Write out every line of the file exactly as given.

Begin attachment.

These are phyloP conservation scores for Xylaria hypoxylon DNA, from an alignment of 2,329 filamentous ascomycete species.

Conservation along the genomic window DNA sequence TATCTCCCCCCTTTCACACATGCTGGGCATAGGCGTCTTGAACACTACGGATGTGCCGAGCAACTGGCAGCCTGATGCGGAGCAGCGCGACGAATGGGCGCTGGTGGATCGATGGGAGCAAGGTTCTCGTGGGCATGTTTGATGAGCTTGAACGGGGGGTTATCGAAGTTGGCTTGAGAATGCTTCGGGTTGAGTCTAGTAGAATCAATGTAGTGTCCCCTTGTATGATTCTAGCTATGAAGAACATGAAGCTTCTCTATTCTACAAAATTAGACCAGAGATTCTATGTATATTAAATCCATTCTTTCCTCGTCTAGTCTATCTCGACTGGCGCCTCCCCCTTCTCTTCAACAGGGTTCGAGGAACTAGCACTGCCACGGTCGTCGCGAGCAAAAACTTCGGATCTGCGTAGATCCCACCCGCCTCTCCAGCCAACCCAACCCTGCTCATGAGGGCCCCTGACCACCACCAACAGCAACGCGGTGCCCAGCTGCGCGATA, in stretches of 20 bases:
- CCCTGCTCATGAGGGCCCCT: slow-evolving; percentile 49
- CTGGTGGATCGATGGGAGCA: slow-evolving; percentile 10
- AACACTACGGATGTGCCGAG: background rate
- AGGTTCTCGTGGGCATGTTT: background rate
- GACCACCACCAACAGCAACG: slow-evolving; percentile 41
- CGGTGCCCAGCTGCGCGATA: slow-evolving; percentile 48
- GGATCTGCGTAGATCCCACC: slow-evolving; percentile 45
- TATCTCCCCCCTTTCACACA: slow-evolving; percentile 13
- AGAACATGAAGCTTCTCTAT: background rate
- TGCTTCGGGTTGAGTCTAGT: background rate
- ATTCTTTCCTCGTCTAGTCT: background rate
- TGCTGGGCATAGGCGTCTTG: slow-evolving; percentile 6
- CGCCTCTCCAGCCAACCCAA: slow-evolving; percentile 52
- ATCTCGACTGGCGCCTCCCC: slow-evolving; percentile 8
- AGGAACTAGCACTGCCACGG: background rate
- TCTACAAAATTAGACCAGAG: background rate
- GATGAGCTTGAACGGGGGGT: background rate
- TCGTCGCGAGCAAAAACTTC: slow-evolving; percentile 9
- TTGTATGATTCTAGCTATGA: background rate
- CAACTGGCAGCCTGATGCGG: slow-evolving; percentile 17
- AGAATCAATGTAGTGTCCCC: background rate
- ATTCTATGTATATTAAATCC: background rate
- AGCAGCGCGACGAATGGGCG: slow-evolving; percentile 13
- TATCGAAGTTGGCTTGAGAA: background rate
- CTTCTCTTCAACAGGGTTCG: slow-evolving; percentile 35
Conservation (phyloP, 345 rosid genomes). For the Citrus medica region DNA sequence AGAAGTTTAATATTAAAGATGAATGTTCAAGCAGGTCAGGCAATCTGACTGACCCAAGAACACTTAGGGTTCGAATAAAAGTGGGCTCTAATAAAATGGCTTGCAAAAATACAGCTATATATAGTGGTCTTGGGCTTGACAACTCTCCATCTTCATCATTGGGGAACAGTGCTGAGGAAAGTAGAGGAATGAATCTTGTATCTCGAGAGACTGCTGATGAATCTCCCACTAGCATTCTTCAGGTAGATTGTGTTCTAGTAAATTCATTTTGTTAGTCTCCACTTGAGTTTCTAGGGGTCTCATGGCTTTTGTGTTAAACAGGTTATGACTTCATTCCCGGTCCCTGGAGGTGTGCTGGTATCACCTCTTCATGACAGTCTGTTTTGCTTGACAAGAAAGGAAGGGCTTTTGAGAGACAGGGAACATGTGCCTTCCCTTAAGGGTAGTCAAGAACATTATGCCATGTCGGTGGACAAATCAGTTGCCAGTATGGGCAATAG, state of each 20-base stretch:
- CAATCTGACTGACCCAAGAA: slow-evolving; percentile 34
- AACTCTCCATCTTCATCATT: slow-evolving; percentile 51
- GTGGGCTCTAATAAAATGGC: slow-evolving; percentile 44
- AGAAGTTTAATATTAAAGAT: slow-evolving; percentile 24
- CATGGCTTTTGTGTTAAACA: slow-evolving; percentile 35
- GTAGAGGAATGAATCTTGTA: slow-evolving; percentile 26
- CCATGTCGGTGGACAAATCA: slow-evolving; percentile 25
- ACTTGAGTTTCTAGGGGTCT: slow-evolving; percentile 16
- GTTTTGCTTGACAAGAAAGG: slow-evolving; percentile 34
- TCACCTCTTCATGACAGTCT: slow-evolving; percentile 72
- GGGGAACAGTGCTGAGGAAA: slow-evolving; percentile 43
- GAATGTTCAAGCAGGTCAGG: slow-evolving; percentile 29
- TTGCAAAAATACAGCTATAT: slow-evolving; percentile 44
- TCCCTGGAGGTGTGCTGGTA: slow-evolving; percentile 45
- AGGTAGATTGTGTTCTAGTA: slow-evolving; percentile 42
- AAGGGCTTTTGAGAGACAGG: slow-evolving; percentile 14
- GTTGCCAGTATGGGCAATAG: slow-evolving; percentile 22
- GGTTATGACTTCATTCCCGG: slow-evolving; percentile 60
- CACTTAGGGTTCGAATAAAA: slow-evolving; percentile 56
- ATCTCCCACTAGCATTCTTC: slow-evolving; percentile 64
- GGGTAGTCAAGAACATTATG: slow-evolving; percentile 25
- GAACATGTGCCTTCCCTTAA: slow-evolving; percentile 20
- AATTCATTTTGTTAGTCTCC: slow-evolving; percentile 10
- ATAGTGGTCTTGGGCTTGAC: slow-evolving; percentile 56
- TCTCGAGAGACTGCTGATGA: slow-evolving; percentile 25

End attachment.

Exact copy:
These are phyloP conservation scores for Xylaria hypoxylon DNA, from an alignment of 2,329 filamentous ascomycete species.

Conservation along the genomic window DNA sequence TATCTCCCCCCTTTCACACATGCTGGGCATAGGCGTCTTGAACACTACGGATGTGCCGAGCAACTGGCAGCCTGATGCGGAGCAGCGCGACGAATGGGCGCTGGTGGATCGATGGGAGCAAGGTTCTCGTGGGCATGTTTGATGAGCTTGAACGGGGGGTTATCGAAGTTGGCTTGAGAATGCTTCGGGTTGAGTCTAGTAGAATCAATGTAGTGTCCCCTTGTATGATTCTAGCTATGAAGAACATGAAGCTTCTCTATTCTACAAAATTAGACCAGAGATTCTATGTATATTAAATCCATTCTTTCCTCGTCTAGTCTATCTCGACTGGCGCCTCCCCCTTCTCTTCAACAGGGTTCGAGGAACTAGCACTGCCACGGTCGTCGCGAGCAAAAACTTCGGATCTGCGTAGATCCCACCCGCCTCTCCAGCCAACCCAACCCTGCTCATGAGGGCCCCTGACCACCACCAACAGCAACGCGGTGCCCAGCTGCGCGATA, in stretches of 20 bases:
- CCCTGCTCATGAGGGCCCCT: slow-evolving; percentile 49
- CTGGTGGATCGATGGGAGCA: slow-evolving; percentile 10
- AACACTACGGATGTGCCGAG: background rate
- AGGTTCTCGTGGGCATGTTT: background rate
- GACCACCACCAACAGCAACG: slow-evolving; percentile 41
- CGGTGCCCAGCTGCGCGATA: slow-evolving; percentile 48
- GGATCTGCGTAGATCCCACC: slow-evolving; percentile 45
- TATCTCCCCCCTTTCACACA: slow-evolving; percentile 13
- AGAACATGAAGCTTCTCTAT: background rate
- TGCTTCGGGTTGAGTCTAGT: background rate
- ATTCTTTCCTCGTCTAGTCT: background rate
- TGCTGGGCATAGGCGTCTTG: slow-evolving; percentile 6
- CGCCTCTCCAGCCAACCCAA: slow-evolving; percentile 52
- ATCTCGACTGGCGCCTCCCC: slow-evolving; percentile 8
- AGGAACTAGCACTGCCACGG: background rate
- TCTACAAAATTAGACCAGAG: background rate
- GATGAGCTTGAACGGGGGGT: background rate
- TCGTCGCGAGCAAAAACTTC: slow-evolving; percentile 9
- TTGTATGATTCTAGCTATGA: background rate
- CAACTGGCAGCCTGATGCGG: slow-evolving; percentile 17
- AGAATCAATGTAGTGTCCCC: background rate
- ATTCTATGTATATTAAATCC: background rate
- AGCAGCGCGACGAATGGGCG: slow-evolving; percentile 13
- TATCGAAGTTGGCTTGAGAA: background rate
- CTTCTCTTCAACAGGGTTCG: slow-evolving; percentile 35
Conservation (phyloP, 345 rosid genomes). For the Citrus medica region DNA sequence AGAAGTTTAATATTAAAGATGAATGTTCAAGCAGGTCAGGCAATCTGACTGACCCAAGAACACTTAGGGTTCGAATAAAAGTGGGCTCTAATAAAATGGCTTGCAAAAATACAGCTATATATAGTGGTCTTGGGCTTGACAACTCTCCATCTTCATCATTGGGGAACAGTGCTGAGGAAAGTAGAGGAATGAATCTTGTATCTCGAGAGACTGCTGATGAATCTCCCACTAGCATTCTTCAGGTAGATTGTGTTCTAGTAAATTCATTTTGTTAGTCTCCACTTGAGTTTCTAGGGGTCTCATGGCTTTTGTGTTAAACAGGTTATGACTTCATTCCCGGTCCCTGGAGGTGTGCTGGTATCACCTCTTCATGACAGTCTGTTTTGCTTGACAAGAAAGGAAGGGCTTTTGAGAGACAGGGAACATGTGCCTTCCCTTAAGGGTAGTCAAGAACATTATGCCATGTCGGTGGACAAATCAGTTGCCAGTATGGGCAATAG, state of each 20-base stretch:
- CAATCTGACTGACCCAAGAA: slow-evolving; percentile 34
- AACTCTCCATCTTCATCATT: slow-evolving; percentile 51
- GTGGGCTCTAATAAAATGGC: slow-evolving; percentile 44
- AGAAGTTTAATATTAAAGAT: slow-evolving; percentile 24
- CATGGCTTTTGTGTTAAACA: slow-evolving; percentile 35
- GTAGAGGAATGAATCTTGTA: slow-evolving; percentile 26
- CCATGTCGGTGGACAAATCA: slow-evolving; percentile 25
- ACTTGAGTTTCTAGGGGTCT: slow-evolving; percentile 16
- GTTTTGCTTGACAAGAAAGG: slow-evolving; percentile 34
- TCACCTCTTCATGACAGTCT: slow-evolving; percentile 72
- GGGGAACAGTGCTGAGGAAA: slow-evolving; percentile 43
- GAATGTTCAAGCAGGTCAGG: slow-evolving; percentile 29
- TTGCAAAAATACAGCTATAT: slow-evolving; percentile 44
- TCCCTGGAGGTGTGCTGGTA: slow-evolving; percentile 45
- AGGTAGATTGTGTTCTAGTA: slow-evolving; percentile 42
- AAGGGCTTTTGAGAGACAGG: slow-evolving; percentile 14
- GTTGCCAGTATGGGCAATAG: slow-evolving; percentile 22
- GGTTATGACTTCATTCCCGG: slow-evolving; percentile 60
- CACTTAGGGTTCGAATAAAA: slow-evolving; percentile 56
- ATCTCCCACTAGCATTCTTC: slow-evolving; percentile 64
- GGGTAGTCAAGAACATTATG: slow-evolving; percentile 25
- GAACATGTGCCTTCCCTTAA: slow-evolving; percentile 20
- AATTCATTTTGTTAGTCTCC: slow-evolving; percentile 10
- ATAGTGGTCTTGGGCTTGAC: slow-evolving; percentile 56
- TCTCGAGAGACTGCTGATGA: slow-evolving; percentile 25